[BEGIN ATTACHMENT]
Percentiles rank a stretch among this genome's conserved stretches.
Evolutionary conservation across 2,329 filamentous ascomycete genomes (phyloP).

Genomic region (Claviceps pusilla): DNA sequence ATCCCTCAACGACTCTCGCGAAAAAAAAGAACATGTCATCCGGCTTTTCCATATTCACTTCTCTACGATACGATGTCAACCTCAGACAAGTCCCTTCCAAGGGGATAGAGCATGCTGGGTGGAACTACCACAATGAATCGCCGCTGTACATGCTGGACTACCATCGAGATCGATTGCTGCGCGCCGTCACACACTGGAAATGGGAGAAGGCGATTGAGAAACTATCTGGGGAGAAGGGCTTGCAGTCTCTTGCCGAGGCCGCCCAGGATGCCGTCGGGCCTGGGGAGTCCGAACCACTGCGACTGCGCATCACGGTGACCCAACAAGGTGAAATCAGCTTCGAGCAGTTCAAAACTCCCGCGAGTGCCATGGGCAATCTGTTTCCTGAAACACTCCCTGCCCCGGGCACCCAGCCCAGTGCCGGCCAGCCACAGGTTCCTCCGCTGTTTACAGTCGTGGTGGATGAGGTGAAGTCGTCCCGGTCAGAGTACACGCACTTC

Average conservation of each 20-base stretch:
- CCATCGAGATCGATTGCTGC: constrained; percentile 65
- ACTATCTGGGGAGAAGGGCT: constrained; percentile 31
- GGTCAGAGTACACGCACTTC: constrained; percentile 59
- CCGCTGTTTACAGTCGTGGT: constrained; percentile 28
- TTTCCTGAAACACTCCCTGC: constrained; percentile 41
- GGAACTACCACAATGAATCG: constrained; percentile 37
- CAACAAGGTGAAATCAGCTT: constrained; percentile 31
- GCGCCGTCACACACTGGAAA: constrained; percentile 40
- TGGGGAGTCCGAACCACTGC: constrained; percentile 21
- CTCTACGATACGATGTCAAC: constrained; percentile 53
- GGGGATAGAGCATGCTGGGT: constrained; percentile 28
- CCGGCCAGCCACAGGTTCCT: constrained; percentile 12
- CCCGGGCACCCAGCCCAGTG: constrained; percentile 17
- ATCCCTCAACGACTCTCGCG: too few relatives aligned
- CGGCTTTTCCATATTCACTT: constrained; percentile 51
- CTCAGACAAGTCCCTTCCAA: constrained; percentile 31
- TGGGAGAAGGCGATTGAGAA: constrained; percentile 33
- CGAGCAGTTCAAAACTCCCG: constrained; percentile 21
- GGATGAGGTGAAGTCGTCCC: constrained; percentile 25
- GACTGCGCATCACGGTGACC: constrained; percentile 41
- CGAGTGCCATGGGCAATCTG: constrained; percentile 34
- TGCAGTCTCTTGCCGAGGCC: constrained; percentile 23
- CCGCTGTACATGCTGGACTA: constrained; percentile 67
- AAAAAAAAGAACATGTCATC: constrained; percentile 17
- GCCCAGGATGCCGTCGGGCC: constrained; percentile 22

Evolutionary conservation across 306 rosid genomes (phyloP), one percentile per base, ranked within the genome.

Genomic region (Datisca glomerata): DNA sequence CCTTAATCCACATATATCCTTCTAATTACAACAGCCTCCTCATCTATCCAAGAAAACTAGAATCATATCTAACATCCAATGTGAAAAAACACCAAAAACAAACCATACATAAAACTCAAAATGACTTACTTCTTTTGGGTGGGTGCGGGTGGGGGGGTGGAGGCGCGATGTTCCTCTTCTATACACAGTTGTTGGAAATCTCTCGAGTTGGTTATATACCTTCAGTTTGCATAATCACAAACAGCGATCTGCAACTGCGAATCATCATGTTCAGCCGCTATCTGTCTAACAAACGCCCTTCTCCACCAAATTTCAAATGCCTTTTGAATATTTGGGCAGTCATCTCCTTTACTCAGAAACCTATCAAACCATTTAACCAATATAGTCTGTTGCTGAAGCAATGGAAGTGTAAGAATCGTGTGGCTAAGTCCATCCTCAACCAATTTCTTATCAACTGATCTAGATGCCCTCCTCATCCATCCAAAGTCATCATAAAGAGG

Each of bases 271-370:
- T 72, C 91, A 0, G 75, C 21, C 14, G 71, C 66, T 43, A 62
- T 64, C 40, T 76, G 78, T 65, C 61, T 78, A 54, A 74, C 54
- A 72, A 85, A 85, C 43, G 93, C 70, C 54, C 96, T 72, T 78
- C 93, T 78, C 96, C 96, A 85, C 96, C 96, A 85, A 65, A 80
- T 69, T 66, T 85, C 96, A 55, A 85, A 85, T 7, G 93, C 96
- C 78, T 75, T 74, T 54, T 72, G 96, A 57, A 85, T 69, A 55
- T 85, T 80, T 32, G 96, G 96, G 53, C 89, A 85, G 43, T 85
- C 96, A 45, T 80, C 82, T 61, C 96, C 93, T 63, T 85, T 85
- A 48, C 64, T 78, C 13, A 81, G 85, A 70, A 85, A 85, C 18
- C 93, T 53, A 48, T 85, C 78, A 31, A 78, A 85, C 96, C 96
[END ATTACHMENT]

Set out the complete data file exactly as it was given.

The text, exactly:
Percentiles rank a stretch among this genome's conserved stretches.
Evolutionary conservation across 2,329 filamentous ascomycete genomes (phyloP).

Genomic region (Claviceps pusilla): DNA sequence ATCCCTCAACGACTCTCGCGAAAAAAAAGAACATGTCATCCGGCTTTTCCATATTCACTTCTCTACGATACGATGTCAACCTCAGACAAGTCCCTTCCAAGGGGATAGAGCATGCTGGGTGGAACTACCACAATGAATCGCCGCTGTACATGCTGGACTACCATCGAGATCGATTGCTGCGCGCCGTCACACACTGGAAATGGGAGAAGGCGATTGAGAAACTATCTGGGGAGAAGGGCTTGCAGTCTCTTGCCGAGGCCGCCCAGGATGCCGTCGGGCCTGGGGAGTCCGAACCACTGCGACTGCGCATCACGGTGACCCAACAAGGTGAAATCAGCTTCGAGCAGTTCAAAACTCCCGCGAGTGCCATGGGCAATCTGTTTCCTGAAACACTCCCTGCCCCGGGCACCCAGCCCAGTGCCGGCCAGCCACAGGTTCCTCCGCTGTTTACAGTCGTGGTGGATGAGGTGAAGTCGTCCCGGTCAGAGTACACGCACTTC

Average conservation of each 20-base stretch:
- CCATCGAGATCGATTGCTGC: constrained; percentile 65
- ACTATCTGGGGAGAAGGGCT: constrained; percentile 31
- GGTCAGAGTACACGCACTTC: constrained; percentile 59
- CCGCTGTTTACAGTCGTGGT: constrained; percentile 28
- TTTCCTGAAACACTCCCTGC: constrained; percentile 41
- GGAACTACCACAATGAATCG: constrained; percentile 37
- CAACAAGGTGAAATCAGCTT: constrained; percentile 31
- GCGCCGTCACACACTGGAAA: constrained; percentile 40
- TGGGGAGTCCGAACCACTGC: constrained; percentile 21
- CTCTACGATACGATGTCAAC: constrained; percentile 53
- GGGGATAGAGCATGCTGGGT: constrained; percentile 28
- CCGGCCAGCCACAGGTTCCT: constrained; percentile 12
- CCCGGGCACCCAGCCCAGTG: constrained; percentile 17
- ATCCCTCAACGACTCTCGCG: too few relatives aligned
- CGGCTTTTCCATATTCACTT: constrained; percentile 51
- CTCAGACAAGTCCCTTCCAA: constrained; percentile 31
- TGGGAGAAGGCGATTGAGAA: constrained; percentile 33
- CGAGCAGTTCAAAACTCCCG: constrained; percentile 21
- GGATGAGGTGAAGTCGTCCC: constrained; percentile 25
- GACTGCGCATCACGGTGACC: constrained; percentile 41
- CGAGTGCCATGGGCAATCTG: constrained; percentile 34
- TGCAGTCTCTTGCCGAGGCC: constrained; percentile 23
- CCGCTGTACATGCTGGACTA: constrained; percentile 67
- AAAAAAAAGAACATGTCATC: constrained; percentile 17
- GCCCAGGATGCCGTCGGGCC: constrained; percentile 22

Evolutionary conservation across 306 rosid genomes (phyloP), one percentile per base, ranked within the genome.

Genomic region (Datisca glomerata): DNA sequence CCTTAATCCACATATATCCTTCTAATTACAACAGCCTCCTCATCTATCCAAGAAAACTAGAATCATATCTAACATCCAATGTGAAAAAACACCAAAAACAAACCATACATAAAACTCAAAATGACTTACTTCTTTTGGGTGGGTGCGGGTGGGGGGGTGGAGGCGCGATGTTCCTCTTCTATACACAGTTGTTGGAAATCTCTCGAGTTGGTTATATACCTTCAGTTTGCATAATCACAAACAGCGATCTGCAACTGCGAATCATCATGTTCAGCCGCTATCTGTCTAACAAACGCCCTTCTCCACCAAATTTCAAATGCCTTTTGAATATTTGGGCAGTCATCTCCTTTACTCAGAAACCTATCAAACCATTTAACCAATATAGTCTGTTGCTGAAGCAATGGAAGTGTAAGAATCGTGTGGCTAAGTCCATCCTCAACCAATTTCTTATCAACTGATCTAGATGCCCTCCTCATCCATCCAAAGTCATCATAAAGAGG

Each of bases 271-370:
- T 72, C 91, A 0, G 75, C 21, C 14, G 71, C 66, T 43, A 62
- T 64, C 40, T 76, G 78, T 65, C 61, T 78, A 54, A 74, C 54
- A 72, A 85, A 85, C 43, G 93, C 70, C 54, C 96, T 72, T 78
- C 93, T 78, C 96, C 96, A 85, C 96, C 96, A 85, A 65, A 80
- T 69, T 66, T 85, C 96, A 55, A 85, A 85, T 7, G 93, C 96
- C 78, T 75, T 74, T 54, T 72, G 96, A 57, A 85, T 69, A 55
- T 85, T 80, T 32, G 96, G 96, G 53, C 89, A 85, G 43, T 85
- C 96, A 45, T 80, C 82, T 61, C 96, C 93, T 63, T 85, T 85
- A 48, C 64, T 78, C 13, A 81, G 85, A 70, A 85, A 85, C 18
- C 93, T 53, A 48, T 85, C 78, A 31, A 78, A 85, C 96, C 96